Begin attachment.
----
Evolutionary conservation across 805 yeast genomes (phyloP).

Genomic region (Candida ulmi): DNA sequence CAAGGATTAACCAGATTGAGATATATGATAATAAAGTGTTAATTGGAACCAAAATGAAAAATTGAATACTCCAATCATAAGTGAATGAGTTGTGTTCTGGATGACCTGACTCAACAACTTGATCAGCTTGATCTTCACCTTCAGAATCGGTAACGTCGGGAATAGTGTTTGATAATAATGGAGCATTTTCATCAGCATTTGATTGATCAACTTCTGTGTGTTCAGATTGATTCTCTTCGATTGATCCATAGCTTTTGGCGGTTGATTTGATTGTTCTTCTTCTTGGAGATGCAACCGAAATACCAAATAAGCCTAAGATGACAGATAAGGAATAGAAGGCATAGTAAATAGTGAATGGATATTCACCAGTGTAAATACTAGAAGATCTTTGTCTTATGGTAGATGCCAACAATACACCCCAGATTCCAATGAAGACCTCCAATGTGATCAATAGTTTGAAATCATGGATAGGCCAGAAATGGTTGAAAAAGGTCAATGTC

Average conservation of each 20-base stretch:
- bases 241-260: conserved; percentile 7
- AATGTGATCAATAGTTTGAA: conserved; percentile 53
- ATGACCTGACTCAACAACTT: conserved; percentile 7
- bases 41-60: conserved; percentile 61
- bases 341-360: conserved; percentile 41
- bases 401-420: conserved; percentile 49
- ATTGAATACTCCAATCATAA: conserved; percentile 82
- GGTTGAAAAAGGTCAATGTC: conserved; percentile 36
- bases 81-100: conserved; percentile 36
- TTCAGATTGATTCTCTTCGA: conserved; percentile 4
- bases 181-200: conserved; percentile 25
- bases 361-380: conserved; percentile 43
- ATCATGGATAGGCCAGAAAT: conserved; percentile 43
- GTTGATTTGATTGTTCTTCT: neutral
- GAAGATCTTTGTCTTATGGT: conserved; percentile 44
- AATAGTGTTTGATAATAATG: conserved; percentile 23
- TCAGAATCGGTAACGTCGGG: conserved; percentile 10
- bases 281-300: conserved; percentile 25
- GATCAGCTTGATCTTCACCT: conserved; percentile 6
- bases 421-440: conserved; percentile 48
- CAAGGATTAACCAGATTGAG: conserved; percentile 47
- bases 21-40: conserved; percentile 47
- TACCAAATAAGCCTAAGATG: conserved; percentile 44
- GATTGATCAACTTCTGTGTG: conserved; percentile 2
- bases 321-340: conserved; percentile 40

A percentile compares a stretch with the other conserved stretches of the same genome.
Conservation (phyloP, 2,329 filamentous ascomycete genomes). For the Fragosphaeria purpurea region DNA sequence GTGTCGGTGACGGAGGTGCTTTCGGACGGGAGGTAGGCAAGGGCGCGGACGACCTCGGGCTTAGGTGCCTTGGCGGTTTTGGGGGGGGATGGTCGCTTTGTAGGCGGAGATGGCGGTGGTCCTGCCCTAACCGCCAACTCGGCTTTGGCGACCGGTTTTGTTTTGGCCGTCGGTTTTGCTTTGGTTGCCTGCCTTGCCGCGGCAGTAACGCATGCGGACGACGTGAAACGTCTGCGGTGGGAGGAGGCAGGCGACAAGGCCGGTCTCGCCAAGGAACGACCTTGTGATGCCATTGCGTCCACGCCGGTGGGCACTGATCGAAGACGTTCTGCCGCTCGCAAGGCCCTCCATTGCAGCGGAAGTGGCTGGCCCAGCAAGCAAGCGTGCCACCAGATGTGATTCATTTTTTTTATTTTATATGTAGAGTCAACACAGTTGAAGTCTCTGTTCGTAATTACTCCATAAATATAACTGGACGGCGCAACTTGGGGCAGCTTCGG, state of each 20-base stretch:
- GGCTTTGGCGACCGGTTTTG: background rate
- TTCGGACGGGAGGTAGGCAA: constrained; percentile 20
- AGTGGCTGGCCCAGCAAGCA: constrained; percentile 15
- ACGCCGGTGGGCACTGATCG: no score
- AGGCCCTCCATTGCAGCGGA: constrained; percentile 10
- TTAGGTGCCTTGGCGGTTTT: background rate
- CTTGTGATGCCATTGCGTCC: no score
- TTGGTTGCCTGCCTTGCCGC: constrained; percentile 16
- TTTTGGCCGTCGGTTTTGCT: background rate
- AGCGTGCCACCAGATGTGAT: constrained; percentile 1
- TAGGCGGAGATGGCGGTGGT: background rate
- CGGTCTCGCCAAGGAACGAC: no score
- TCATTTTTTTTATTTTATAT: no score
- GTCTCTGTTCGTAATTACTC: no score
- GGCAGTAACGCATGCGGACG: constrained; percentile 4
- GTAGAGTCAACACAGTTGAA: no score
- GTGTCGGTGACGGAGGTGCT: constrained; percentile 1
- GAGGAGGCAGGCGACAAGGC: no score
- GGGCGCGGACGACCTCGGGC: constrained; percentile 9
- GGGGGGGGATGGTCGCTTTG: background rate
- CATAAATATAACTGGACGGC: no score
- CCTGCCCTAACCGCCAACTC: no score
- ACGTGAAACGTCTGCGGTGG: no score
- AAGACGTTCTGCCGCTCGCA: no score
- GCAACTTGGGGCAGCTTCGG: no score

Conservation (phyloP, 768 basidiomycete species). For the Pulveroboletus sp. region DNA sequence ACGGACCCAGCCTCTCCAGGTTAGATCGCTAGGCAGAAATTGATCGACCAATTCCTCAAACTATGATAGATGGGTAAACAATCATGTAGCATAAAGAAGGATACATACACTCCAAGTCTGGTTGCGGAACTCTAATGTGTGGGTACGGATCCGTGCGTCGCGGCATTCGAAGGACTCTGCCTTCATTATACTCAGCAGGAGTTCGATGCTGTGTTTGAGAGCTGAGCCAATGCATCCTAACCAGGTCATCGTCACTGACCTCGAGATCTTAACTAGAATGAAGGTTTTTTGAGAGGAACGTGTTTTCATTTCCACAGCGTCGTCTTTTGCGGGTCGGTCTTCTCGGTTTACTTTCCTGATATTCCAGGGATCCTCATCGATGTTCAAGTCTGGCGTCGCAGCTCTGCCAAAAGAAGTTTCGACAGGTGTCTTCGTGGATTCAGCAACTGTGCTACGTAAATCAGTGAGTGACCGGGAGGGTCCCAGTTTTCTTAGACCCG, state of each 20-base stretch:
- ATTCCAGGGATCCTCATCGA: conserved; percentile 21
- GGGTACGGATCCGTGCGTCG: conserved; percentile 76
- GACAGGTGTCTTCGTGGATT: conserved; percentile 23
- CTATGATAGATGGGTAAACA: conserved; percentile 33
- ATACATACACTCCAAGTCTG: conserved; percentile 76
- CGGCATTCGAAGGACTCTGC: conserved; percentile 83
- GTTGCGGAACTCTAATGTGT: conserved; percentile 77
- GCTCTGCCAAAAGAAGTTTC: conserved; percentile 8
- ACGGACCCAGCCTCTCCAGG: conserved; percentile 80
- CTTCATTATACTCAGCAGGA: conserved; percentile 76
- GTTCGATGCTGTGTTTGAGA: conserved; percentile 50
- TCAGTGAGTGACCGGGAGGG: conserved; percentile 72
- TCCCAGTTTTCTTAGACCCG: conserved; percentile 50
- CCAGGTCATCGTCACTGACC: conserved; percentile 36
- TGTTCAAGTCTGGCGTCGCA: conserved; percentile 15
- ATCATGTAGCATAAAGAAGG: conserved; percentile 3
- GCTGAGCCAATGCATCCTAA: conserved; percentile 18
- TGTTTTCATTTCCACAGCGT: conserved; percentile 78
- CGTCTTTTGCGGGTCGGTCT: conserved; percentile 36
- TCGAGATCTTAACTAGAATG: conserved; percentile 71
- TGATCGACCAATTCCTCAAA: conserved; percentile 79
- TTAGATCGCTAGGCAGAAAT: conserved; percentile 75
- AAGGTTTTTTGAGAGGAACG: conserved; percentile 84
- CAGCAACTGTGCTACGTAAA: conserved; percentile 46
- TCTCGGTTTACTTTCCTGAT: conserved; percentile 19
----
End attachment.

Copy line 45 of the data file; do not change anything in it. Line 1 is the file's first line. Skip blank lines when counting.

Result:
- GGCAGTAACGCATGCGGACG: constrained; percentile 4